An oil and natural gas boom is underway in the United States, born of horizontal drilling and hydraulic fracturing, or “fracking.” It has created tens of thousands of well-paying jobs directly, and hundreds of thousands more in hundreds of businesses that supply and support the industry and its workers.
In North Dakota, the unemployment rate is 2.4 percent, in large part because of a huge increase in natural gas and crude oil production from deep shale rocks that yielded nothing prior to fracking. The new technology is also driving job growth, higher incomes, and increased tax revenues for hard-pressed state and local governments in Louisiana, Pennsylvania, Texas and other states.
Meanwhile, 350 miles north of Edmonton, Alberta, other innovators are producing billions of barrels from oil sands that stretch across an area the size of Utah. Shallow deposits are accessible via surface mining, while deeper lodes are tapped using in situ drilling and steam injection. As work is completed in an area, the land is restored to woodlands, grasslands, lakes and marshes, and the process moves on.
As with fracking, the oil sands create tens of thousands of high-paying jobs and generate billions in revenue, benefitting people from Fort McMurray, Calgary and Vancouver to Ottawa and Halifax, and throughout the United States. Construction of the Keystone XL Pipeline would multiply these benefits.
And yet, despite ample evidence that responsible development of these enormous energy resources could power a national economic, manufacturing and employment renaissance, the Obama Administration’s environmental ideologies and political debts to radical green groups could delay or stymie progress.
The new robber barons in the Executive Branch and Congress are not content only with taxing job creators and saddling our children and great grandchildren with trillion-dollar IOUs. They are using hard-earned tax money to finance wind, solar, biofuel and other schemes that primarily reward crony capitalist campaign contributors. They’re also locking up centuries’ of oil, gas, coal and uranium that could generate an economic revival, millions of jobs, and many billions in federal, state and local royalty and tax revenues.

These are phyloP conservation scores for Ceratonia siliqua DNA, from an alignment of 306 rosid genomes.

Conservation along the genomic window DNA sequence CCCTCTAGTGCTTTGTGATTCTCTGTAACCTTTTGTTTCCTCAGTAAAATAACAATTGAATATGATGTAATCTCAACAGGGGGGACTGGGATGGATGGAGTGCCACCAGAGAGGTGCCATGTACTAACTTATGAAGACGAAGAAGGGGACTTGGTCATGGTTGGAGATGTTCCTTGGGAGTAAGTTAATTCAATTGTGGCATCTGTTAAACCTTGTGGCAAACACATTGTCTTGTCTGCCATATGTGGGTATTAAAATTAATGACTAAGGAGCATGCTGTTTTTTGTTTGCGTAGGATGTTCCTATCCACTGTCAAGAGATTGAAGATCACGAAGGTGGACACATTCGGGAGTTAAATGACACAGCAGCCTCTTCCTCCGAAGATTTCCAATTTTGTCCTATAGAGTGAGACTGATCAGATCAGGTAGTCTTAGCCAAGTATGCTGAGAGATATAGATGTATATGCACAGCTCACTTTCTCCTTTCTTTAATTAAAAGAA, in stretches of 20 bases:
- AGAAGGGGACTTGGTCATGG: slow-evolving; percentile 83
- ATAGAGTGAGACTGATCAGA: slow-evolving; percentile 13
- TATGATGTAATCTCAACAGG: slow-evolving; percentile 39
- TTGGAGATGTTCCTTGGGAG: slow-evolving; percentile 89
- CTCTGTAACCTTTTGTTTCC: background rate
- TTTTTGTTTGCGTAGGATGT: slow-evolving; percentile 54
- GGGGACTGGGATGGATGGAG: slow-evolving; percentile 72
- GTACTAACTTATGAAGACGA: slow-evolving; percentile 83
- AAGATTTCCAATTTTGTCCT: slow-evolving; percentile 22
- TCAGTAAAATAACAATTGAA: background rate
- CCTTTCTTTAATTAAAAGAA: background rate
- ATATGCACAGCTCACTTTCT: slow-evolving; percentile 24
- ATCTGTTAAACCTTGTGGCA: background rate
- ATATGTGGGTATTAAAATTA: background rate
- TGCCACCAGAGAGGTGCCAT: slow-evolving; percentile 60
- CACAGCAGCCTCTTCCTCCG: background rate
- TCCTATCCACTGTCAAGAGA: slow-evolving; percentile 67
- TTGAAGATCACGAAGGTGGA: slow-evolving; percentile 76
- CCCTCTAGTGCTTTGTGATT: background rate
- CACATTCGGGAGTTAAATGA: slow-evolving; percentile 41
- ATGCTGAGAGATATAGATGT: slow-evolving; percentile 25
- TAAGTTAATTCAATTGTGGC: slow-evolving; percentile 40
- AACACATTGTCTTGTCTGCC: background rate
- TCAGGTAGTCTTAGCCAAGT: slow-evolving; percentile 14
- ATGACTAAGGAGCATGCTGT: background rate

Some say the way these robber barons use, abuse and ignore laws to advance this agenda reminds them of the infamous James Gang, which plundered banks and trains until Northfield, Minnesota citizens ended their lawless ways. Others say a better example is the Chicago-based Al Capone mob.
Still others point to the Capitol Hill “fiscal cliff” negotiations, as providing clues as to what lies ahead. President Obama says he favors a “balanced” approach to avoid fiscal calamity, but insists on raising taxes on high-income citizens – and will not discuss reining in entitlement expenditures that are lead life preservers on taxpayers and our economy. His Treasury Secretary tells us, “There are no options.”
The President’s unique concept of “balance” also defines his “all of the above” energy program. Like Humpty Dumpty, his words mean just what he chooses them to mean – as in all of the above-ground projects, but none of the below-ground resources. Perhaps the real question is, who is to be master … of our lives, natural resources, nation and pursuit of happiness?
Thus the Administration banned oil development on 1.6 million more acres of federal lands in the West and millions more on the Outer Continental Shelf, while delaying leasing and drilling in still more areas – on top of vast acreage and resources that Congress placed off limits through legislation. The ruling czars and robber barons also imposed ethanol-in-gasoline requirements that turn 40% of the nation’s corn crop into fuel, converting an area the size of Missouri from growing food crops to producing fuel that we could get by drilling, and driving up the cost of countless food products.
Their wind and solar programs waste billions of tax dollars on expensive, unreliable electricity projects that blanket habitats and steal our wildlife heritage, in violation of clear environmental laws.